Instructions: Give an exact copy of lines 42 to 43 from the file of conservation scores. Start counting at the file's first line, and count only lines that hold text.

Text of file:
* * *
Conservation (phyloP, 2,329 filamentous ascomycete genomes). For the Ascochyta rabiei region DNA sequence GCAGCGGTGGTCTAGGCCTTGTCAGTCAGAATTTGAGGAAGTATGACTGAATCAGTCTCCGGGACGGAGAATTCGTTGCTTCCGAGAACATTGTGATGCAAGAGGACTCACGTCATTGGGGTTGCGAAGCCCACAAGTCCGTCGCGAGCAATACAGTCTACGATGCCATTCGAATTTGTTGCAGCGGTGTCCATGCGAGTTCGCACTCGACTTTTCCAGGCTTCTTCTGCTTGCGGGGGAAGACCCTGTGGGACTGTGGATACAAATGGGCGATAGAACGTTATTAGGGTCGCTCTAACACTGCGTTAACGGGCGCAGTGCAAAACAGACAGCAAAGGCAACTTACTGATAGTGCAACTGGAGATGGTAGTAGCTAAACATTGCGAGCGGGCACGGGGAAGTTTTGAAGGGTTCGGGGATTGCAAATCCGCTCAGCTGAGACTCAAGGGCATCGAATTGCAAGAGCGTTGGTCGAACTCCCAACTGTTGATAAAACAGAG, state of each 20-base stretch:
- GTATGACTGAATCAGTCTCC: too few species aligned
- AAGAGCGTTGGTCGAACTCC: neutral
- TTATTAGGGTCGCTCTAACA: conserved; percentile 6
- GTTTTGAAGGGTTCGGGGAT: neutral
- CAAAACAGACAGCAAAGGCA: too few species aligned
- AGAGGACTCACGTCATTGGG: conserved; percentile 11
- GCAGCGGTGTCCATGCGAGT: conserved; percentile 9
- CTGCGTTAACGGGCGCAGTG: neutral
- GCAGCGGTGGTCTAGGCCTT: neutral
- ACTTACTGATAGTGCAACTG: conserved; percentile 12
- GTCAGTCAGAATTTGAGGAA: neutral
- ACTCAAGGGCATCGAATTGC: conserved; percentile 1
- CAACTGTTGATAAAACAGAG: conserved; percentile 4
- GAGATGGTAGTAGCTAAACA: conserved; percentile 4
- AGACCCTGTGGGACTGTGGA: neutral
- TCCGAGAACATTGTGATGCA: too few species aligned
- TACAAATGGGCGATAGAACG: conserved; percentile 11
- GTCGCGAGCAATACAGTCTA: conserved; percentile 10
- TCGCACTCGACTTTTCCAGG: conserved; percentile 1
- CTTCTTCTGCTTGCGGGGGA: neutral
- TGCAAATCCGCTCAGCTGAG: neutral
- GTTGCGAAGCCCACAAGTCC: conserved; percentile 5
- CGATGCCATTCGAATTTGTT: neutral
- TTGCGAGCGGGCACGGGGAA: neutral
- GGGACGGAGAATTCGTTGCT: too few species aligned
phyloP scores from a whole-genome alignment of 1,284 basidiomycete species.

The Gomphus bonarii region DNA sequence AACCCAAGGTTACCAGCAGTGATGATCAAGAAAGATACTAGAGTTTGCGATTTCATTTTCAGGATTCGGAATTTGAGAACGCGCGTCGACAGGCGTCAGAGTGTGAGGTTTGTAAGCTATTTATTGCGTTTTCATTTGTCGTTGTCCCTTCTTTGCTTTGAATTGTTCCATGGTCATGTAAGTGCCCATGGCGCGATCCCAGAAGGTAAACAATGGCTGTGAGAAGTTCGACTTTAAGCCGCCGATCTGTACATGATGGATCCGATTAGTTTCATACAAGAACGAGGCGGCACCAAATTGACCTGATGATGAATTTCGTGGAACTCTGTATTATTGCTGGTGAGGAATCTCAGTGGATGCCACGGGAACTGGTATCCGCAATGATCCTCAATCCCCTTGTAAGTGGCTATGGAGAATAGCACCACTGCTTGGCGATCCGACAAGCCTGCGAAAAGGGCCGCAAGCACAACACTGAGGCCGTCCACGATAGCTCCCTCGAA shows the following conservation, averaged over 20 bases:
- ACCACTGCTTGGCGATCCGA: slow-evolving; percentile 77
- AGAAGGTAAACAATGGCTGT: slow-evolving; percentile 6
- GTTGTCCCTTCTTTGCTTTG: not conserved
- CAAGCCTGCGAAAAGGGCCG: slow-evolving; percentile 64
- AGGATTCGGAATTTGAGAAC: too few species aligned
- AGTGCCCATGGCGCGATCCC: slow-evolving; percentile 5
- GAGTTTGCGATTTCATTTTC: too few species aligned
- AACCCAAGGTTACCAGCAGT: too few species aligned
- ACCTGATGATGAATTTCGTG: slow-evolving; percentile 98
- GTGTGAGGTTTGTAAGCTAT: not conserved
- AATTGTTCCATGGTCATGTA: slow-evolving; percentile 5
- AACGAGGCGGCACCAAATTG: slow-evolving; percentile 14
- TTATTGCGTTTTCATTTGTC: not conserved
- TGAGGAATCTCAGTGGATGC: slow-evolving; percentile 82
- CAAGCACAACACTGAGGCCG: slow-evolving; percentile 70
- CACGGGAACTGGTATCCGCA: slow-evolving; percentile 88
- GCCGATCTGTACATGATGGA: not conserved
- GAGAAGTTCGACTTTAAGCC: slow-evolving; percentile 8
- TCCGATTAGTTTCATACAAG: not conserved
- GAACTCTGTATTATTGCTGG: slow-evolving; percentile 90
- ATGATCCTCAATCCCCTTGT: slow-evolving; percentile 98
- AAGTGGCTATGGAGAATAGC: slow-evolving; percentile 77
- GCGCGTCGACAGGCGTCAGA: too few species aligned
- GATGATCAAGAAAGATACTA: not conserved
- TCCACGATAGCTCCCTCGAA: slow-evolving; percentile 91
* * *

- TGAGGAATCTCAGTGGATGC: slow-evolving; percentile 82
- CAAGCACAACACTGAGGCCG: slow-evolving; percentile 70